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A developable surface is a smooth surface whose Gaussian curvature vanishes everywhere. A ruled surface is a surface where for each point there must be a line passing through the point lying on the surface. See https://en.wikipedia.org/wiki/Developable_surface and https://en.wikipedia.org/wiki/Ruled_surface for both definitions. I know that a ruled surface need not be a developable surface, say a hyperboloid for example. However, I'm not able to show that all developable surfaces must be ruled.

It is a folklore that any developable surface must be ruled, and there are two references so far I know. One is Pogorelov's text book "exterior geometry of convex surfaces", but unfortunately I cannot get access to it. The other one is Hartman and Nirenberg's 1959 paper https://www.jstor.org/stable/2372995?seq=1#metadata_info_tab_contents, but in that paper they proved much more. I personally care about an answer which gives a simple understanding of the folklore without going into too many technical details.

I'm not sure if my intuition is correct. The following is how I visualize in my mind: If a surface $z=u(x,y)$ has vanishing Gaussian curvature everywhere, then the Hessian of $u$ is degenerate and has nontrivial kernels. In other words, the second fundamental form must be the squared of a $1$-form, say $II=\left(f(x,y)dx+g(x,y)dy\right)^2$. Hence along the curve defined by $dy/dx=-f(x,y)/g(x,y)$ the second fundamental form vanishes and this means the normal to the surface is constant along the lifting of the above curve in the surface. Then the only possibility is that the curve must be a line.

I don't have much geometry background. I wonder is the above intuition correct? Or can anyone give me a readable reference? Any comments or ideas would be really appreciated.

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    $\begingroup$ It's clear from your expression for $II$ that you mean developable surface in $\Bbb E^3$, but NB the claim is already false in $\Bbb E^4$: the flat torus is compact; ruled surfaces are not. $\endgroup$ – Travis Oct 6 '19 at 3:20
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I am sure it is written somewhere, but I do not know where.

First note that one can bend a plane disc from three sides leaving a flat triangle in it. The obtained surface is developable, but formally speaking it is not ruled. So you should change the definition of ruled surface to allow flat regions in it.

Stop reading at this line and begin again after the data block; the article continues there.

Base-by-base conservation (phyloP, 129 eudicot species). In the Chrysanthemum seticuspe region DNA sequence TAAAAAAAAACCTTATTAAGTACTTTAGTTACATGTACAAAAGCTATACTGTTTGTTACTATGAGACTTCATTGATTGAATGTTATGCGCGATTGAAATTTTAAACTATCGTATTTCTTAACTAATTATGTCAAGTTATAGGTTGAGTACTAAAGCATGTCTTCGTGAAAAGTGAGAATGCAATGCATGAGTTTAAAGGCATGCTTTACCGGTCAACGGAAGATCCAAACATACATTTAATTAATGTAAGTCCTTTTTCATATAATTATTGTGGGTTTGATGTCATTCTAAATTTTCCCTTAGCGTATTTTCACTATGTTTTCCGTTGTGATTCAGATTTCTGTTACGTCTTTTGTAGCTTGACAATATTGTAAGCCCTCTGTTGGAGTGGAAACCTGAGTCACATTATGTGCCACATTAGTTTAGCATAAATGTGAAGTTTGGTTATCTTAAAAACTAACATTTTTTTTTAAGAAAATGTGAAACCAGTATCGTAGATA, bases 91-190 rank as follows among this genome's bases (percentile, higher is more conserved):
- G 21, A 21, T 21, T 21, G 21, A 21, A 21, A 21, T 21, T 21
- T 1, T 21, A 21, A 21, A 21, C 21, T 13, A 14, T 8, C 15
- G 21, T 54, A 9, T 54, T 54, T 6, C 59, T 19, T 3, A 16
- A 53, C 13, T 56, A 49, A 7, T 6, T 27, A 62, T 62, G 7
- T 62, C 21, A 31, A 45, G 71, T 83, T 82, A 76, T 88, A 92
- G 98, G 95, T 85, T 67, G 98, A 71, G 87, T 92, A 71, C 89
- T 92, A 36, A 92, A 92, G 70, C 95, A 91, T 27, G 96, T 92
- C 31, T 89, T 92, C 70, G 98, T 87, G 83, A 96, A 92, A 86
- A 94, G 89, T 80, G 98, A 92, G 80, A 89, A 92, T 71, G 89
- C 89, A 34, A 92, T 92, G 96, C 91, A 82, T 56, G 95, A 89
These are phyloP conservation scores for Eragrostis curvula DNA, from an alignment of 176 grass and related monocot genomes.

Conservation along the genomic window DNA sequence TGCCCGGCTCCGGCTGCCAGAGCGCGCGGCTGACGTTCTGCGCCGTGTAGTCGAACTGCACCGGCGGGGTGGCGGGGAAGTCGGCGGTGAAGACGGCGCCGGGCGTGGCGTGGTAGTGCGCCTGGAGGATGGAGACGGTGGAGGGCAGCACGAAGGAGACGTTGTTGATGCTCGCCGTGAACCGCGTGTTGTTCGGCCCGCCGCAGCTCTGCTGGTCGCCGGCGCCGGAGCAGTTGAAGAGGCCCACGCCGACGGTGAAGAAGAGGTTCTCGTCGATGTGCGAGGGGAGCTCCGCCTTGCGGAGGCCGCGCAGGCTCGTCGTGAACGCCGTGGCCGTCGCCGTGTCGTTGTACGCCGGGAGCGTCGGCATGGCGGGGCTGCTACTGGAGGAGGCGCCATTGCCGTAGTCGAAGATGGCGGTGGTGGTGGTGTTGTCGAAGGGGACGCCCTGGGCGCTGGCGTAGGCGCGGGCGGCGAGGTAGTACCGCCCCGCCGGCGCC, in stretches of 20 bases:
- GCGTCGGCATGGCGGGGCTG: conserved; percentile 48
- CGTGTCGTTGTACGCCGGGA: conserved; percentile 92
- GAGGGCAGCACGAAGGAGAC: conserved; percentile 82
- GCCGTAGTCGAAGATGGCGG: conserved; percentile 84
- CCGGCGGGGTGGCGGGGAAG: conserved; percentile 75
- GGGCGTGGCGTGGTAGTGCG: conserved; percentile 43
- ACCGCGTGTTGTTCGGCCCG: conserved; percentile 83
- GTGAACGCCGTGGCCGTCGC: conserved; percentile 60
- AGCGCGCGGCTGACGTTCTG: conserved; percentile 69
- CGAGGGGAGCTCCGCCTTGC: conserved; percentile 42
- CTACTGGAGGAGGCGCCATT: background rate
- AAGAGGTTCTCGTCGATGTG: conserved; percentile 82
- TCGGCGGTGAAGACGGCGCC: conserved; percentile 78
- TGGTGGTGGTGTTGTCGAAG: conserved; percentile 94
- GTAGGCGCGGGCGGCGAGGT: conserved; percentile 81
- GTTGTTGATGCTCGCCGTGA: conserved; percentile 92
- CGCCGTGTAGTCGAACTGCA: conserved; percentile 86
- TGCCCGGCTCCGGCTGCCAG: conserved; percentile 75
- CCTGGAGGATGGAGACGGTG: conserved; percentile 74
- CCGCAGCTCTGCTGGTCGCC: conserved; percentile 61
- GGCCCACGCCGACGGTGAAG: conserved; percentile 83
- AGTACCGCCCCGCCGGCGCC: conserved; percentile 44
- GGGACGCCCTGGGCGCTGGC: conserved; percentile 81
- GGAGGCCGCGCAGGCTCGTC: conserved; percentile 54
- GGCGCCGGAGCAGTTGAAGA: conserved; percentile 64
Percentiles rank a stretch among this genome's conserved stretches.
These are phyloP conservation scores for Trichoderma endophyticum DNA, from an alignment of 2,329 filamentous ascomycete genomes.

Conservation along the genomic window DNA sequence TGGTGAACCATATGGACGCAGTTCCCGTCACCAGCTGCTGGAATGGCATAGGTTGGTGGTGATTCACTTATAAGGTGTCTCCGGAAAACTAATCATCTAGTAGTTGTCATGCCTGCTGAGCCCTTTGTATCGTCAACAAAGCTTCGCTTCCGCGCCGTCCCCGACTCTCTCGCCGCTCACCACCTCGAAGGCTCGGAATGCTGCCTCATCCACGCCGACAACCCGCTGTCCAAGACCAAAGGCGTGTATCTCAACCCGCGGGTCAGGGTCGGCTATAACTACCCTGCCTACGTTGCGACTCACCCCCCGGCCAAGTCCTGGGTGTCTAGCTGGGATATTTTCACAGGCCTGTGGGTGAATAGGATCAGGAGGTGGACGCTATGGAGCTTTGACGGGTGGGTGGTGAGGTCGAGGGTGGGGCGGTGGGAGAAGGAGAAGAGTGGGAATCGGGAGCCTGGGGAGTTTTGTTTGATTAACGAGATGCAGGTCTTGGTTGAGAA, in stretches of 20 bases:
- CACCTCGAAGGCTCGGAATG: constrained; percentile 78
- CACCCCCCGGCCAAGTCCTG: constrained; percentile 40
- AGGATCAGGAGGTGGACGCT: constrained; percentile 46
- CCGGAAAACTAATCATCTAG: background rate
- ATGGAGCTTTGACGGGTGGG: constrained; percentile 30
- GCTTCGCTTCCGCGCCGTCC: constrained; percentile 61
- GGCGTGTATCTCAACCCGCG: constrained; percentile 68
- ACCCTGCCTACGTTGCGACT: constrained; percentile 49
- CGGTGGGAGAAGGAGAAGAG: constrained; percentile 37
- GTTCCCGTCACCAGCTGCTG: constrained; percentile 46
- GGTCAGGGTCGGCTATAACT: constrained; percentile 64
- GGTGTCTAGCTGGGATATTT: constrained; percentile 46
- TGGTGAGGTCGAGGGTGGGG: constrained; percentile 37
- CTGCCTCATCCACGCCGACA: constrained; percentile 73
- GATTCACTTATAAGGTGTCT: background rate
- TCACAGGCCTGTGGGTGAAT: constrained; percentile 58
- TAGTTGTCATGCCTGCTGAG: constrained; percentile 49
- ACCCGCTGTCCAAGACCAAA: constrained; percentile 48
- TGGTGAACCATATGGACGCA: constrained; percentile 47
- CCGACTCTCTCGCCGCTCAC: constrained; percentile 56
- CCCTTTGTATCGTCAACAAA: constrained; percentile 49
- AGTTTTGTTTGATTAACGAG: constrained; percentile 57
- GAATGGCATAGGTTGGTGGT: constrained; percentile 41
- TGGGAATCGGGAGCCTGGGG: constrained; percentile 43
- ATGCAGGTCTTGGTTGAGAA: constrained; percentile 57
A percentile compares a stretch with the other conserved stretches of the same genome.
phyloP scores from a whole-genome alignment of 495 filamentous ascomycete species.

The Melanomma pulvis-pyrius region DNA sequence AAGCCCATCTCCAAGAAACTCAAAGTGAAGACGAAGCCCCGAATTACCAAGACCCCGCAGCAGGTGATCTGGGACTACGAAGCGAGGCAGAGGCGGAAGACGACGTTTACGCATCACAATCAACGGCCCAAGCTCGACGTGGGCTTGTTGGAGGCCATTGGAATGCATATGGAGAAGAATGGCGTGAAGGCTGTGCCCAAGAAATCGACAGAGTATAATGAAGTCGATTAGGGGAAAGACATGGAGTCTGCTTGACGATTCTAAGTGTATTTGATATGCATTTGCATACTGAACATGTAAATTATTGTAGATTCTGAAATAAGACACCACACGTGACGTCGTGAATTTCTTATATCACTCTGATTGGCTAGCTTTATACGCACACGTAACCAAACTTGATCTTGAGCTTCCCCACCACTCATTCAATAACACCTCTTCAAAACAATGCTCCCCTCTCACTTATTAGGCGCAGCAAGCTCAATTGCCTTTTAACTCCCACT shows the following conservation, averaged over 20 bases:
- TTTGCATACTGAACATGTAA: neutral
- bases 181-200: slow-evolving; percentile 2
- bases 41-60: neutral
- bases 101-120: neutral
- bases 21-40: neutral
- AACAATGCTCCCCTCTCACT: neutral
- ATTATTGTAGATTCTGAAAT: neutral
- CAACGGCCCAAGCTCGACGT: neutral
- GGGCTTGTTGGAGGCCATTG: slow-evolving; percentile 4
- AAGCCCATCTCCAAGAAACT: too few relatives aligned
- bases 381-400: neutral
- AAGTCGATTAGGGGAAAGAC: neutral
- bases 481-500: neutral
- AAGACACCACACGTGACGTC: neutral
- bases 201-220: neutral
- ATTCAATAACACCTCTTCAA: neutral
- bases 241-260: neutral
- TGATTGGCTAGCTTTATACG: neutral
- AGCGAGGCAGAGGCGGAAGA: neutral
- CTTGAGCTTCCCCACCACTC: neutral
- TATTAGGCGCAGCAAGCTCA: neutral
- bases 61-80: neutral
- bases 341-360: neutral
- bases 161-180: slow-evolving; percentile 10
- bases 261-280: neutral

Now assume that second fundamental form does not vanish at a point $p$. Consider the tangent plane at $p$ and look at its intersection with the surface. Note/prove two things: (1) the surface (locally) lies on one side of the plane, (2) it is locally convex around the intersectio, in particular it intersect the plane along a line segment or a single point (3) the intersection is a segment with ends on the boundary (or unbounded in one or two directions) --- otherwise one could perturb the plane in a strict local supporting position in this case the curvature is positive --- a contradiction.

Assume that the second fundamental at $p$ vanishes. If $p$ is a limit of points $p_n$ with nonvanishing second fundamental form, then passing to the limit we get that $p$ (as well as each $p_n$) lie on a line segment from boundary to boundary. Otherwise $p$ lies in interior of a plane region. As a result your surface is a collection of line segments from boundary to boundary plus an open flat region.

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    $\begingroup$ Very nice. Is it also easy to see what happens when the second fundamental form vanishes at a point but not in any neighborhood of it? $\endgroup$ – Deane Yang Oct 6 '19 at 17:02
  • $\begingroup$ @Anton Petrunin, very nice argument! Thank you very much. $\endgroup$ – student Oct 6 '19 at 18:00
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    $\begingroup$ @DeaneYang if it is a limit point of points with nonvanishing second fundamental form, then you get it as a limit case; otherwise it lies in interior of a plane region. $\endgroup$ – Anton Petrunin Oct 6 '19 at 18:01
  • $\begingroup$ @AntonPetrunin, thanks. I did manage to see that right after I posted my question. $\endgroup$ – Deane Yang Oct 6 '19 at 18:11

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